LOS ANGELES, United States — Tadashi Shoji has handcrafted the culture of his eponymous company over a 35-year period, placing teamwork, transparency and personal development at its heart. Born and raised in Sendai, Japan, Tadashi began painting and drawing from a young age and eventually moved to Tokyo, where he studied fine art. However, it was not until Tadashi moved to Los Angeles in the 1970s that he became passionate about fashion design. Soon after earning a design degree, while working at a prominent clothing manufacturer the designer noticed that women had few choices in the contemporary market when it came to special occasion dresses. In 1982, Tadashi launched his eponymous collection of romantic eveningwear.
Over the next 25 years, Tadashi built a contemporary business that is stocked in over 750 department stores worldwide, including: Neiman Marcus, Nordstrom, Saks Fifth Avenue, Bloomingdales, Harvey Nichols and many further specialty stores. The company operates offices in Los Angeles and Shanghai, as well as showrooms in New York and Tokyo. In 2007, Tadashi debuted his higher-end runway collection at New York Fashion Week. In June 2012, he was one of 26 members inducted into the Council of Fashion Designers of America (CFDA).
BoF: How would you define the DNA of Tadashi Shoji?
The foundation of our company culture is collaboration and trust: trust between the brand and the consumer and collaboration between employees. Tadashi Shoji is not a corporate company, there is no strict hierarchy where everyone has to report to this person, and then that person reports to the next level up, who then reports to me. In our two main offices we work in open plan spaces, with my desk at the centre. Everybody can approach me and if they see that I am available we can talk. The reason for this is that if we divide by department, departments don’t communicate. Communication is the most important thing.
BoF: What events in your personal entrepreneurship story led to you founding your own brand?
I started my business with a partner who I worked with for almost 10 years. I was doing all parts of design and the production side and he focused on the business side. However, it didn’t work out as I envisioned so I decided to end the partnership which was the biggest risk I have ever taken. Ninety five percent of my employees followed me. Their loyalty to and trust in me touched my heart (some people are still working for me 25 years later), so I taught myself the business side. I didn’t go to a business school, even the fashion school I attended was a junior college. I didn’t go to Parsons or that kind of place, but I did it, and managed to teach myself everything.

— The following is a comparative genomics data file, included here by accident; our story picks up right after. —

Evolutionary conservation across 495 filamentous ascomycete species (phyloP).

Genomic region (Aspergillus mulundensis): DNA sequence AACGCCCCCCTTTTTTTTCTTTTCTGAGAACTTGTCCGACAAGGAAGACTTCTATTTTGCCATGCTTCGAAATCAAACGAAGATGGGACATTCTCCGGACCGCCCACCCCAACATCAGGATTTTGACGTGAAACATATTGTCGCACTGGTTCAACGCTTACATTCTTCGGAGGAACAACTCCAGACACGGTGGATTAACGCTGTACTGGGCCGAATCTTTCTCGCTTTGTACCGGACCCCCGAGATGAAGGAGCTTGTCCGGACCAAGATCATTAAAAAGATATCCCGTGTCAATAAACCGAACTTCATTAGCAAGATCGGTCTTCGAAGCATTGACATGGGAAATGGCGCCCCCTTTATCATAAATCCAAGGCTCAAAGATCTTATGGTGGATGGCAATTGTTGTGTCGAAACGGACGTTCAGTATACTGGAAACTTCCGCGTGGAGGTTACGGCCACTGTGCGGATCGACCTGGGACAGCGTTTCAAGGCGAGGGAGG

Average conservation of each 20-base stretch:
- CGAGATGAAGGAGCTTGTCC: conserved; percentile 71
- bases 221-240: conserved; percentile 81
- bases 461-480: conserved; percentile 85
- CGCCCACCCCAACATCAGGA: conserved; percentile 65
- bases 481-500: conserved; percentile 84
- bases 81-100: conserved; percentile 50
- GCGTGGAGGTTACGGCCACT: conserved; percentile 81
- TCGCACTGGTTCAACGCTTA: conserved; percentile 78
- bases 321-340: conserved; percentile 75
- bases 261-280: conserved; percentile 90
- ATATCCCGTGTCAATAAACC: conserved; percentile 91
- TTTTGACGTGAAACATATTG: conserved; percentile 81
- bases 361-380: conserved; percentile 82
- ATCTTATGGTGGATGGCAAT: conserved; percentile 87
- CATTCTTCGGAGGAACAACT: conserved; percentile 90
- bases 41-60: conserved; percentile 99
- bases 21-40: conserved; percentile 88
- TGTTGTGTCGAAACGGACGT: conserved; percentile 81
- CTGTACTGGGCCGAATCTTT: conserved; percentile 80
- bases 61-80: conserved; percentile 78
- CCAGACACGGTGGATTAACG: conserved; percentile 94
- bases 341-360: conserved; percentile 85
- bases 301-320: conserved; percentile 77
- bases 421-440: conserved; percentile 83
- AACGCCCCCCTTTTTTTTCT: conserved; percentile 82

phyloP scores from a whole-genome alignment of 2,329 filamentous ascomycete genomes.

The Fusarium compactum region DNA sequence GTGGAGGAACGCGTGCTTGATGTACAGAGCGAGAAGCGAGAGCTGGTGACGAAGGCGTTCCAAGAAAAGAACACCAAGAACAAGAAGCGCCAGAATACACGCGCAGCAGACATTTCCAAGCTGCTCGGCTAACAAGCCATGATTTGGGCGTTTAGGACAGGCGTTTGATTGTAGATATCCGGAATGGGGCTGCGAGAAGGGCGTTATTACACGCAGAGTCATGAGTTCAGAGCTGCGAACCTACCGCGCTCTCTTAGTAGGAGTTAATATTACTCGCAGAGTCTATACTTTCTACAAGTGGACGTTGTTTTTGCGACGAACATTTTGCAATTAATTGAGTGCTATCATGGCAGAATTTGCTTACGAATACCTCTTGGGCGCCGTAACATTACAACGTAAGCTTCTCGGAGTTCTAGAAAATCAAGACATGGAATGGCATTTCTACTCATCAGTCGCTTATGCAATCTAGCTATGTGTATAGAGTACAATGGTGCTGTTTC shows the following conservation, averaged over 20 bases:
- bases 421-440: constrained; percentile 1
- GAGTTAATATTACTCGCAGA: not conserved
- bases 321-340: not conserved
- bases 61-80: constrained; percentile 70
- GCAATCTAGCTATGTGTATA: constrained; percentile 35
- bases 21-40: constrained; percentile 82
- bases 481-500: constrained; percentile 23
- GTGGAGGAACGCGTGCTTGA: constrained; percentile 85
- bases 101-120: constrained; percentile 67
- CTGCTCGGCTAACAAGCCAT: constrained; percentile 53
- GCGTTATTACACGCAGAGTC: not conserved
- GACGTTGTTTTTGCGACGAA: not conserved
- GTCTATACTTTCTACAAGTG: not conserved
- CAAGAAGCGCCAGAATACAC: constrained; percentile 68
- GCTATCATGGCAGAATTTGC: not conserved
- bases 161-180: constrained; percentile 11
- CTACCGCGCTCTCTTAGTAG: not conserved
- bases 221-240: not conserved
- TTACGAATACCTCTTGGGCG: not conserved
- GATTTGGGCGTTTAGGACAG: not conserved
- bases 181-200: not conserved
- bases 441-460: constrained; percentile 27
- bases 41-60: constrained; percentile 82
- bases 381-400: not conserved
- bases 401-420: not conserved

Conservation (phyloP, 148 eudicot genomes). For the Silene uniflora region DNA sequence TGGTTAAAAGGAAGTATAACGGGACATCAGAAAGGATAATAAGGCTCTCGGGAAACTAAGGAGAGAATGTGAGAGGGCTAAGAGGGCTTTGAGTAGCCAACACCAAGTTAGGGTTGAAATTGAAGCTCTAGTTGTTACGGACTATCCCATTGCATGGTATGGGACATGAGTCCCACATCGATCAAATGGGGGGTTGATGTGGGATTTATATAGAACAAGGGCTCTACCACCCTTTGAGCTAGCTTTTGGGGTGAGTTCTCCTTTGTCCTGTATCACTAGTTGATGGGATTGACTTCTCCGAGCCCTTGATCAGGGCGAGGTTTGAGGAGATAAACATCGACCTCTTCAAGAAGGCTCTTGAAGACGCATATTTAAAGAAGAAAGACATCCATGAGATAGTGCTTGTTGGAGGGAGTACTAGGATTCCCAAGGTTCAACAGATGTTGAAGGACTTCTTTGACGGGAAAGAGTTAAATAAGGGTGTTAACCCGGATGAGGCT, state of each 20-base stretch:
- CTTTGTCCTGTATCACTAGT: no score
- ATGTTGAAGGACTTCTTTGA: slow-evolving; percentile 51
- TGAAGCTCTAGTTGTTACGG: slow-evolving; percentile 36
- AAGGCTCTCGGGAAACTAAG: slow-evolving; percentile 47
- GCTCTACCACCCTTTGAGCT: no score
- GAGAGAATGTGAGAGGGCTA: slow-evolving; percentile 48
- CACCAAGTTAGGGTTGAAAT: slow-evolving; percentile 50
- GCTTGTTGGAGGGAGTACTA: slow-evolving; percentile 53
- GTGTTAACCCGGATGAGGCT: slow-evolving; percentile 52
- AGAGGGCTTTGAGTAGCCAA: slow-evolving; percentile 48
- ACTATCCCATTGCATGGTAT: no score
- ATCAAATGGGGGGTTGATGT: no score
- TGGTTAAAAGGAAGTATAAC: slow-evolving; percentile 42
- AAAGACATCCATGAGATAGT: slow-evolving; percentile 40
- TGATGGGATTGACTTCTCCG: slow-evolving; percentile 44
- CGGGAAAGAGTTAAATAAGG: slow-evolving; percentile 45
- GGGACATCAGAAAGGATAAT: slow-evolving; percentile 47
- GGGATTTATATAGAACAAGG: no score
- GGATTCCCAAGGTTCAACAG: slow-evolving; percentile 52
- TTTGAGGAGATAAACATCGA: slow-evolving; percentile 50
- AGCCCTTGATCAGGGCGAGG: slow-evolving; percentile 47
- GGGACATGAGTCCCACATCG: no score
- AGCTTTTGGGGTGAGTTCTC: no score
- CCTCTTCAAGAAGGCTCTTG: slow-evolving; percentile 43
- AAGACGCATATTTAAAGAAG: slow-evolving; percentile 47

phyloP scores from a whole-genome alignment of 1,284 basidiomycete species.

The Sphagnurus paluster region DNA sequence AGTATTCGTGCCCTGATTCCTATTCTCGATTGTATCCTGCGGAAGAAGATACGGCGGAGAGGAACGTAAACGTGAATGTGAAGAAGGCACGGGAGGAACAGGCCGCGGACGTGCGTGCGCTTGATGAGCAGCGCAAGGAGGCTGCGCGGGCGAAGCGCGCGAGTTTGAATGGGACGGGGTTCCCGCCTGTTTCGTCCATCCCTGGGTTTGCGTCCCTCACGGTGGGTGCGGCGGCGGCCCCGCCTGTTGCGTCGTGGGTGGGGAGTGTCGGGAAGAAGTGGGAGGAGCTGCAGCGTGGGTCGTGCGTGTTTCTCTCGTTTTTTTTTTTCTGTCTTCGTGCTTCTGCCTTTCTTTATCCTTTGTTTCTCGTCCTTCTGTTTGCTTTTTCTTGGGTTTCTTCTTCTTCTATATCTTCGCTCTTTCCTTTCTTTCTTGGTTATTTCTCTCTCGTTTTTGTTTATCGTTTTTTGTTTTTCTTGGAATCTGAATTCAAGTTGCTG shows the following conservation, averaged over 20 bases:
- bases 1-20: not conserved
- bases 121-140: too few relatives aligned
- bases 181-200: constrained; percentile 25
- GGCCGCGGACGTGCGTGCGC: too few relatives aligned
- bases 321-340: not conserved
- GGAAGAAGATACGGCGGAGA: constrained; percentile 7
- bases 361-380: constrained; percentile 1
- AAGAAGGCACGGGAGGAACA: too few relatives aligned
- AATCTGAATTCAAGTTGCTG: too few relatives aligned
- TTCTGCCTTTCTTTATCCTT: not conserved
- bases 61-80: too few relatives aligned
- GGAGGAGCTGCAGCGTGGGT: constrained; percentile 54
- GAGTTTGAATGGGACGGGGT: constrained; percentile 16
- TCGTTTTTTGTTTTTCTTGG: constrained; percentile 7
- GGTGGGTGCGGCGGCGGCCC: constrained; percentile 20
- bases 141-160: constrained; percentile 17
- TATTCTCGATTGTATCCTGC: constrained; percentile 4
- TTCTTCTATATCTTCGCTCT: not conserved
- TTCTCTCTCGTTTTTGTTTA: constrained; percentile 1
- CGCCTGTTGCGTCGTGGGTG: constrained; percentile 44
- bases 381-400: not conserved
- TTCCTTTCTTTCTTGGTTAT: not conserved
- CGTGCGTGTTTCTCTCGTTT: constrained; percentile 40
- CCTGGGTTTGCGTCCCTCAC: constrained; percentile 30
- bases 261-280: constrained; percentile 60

As a result, I believe in personal growth and the opportunity for employees to apply their skill sets across the company. If you have an idea for a project, regardless of what team you work on, we should listen to those ideas and grow from them. I believe in taking calculated risks and giving chances to those who show a bias for action. No risk, no reward.
BoF: As the company enters a period of international expansion, how will you maintain and grow your culture?
We want to enlist the right talent to grow the company internationally. We are very mindful that every market is different and it is imperative that we plan and develop targeted activities to cater and grow our international business. In this world of fashion, we have to be inventive to compete — if not, we’re copying people and the company would never survive we have to look forward and come up with new ideas. I tell my employees to “Do what you believe”, and if it doesn’t work we can immediately change it. Mistakes cost the company, but it’s a valuable failure. I think most of the time it works for us, but sometimes it doesn’t work and we have to change it. But, if we were afraid of mistakes — my employees could not do what they have to do. They have to believe in themselves and they have to take charge of what they’re doing. That’s the most important challenge to not be afraid to make mistakes. Let’s talk about it and let’s do it.
BoF: What are the traits Tadashi Shoji is looking for in candidates?
As I mentioned, our company is not corporate; it’s not strictly divided between departments, so being open-minded is very important. During an interview, I always ask, “What kind of food do you like?” Most people, in my experience, say they only like a very limited type of food. Potatoes and meat, that’s it, they cannot eat fish or other dishes — it sounds funny, but time and time again it has turned out that those people don’t work well at the company. You need to be open-minded; our employees come from different countries, work in different global cultures and have to work cohesively together. So, if our company culture is not open-minded — I don’t think it can work. Aside from that, we look for people with a strong sense of business judgment. People that are collaborative but capable of working independently, those that take personal ownership of a task, while being a team player — flexible problem solvers. That, invariably, requires a hands-on attitude and a willingness to roll up one’s sleeves.
BoF: What are the company’s specific talent priorities at the moment?
E-commerce is an important growth area now, so we are definitely seeking art directors, digital content creators, multi-media editorial content creators and e-commerce specific roles. We are also seeking to grow our design team. Additionally, we’re planning on entering into more franchise agreements, to open more stores. Today, around 40 percent of business is international and 60 percent is domestic to the US. We’re especially looking to expand in South East Asia, across Vietnam, Thailand and Myanmar, and are very interested in talking to people that could be involved in that expansion.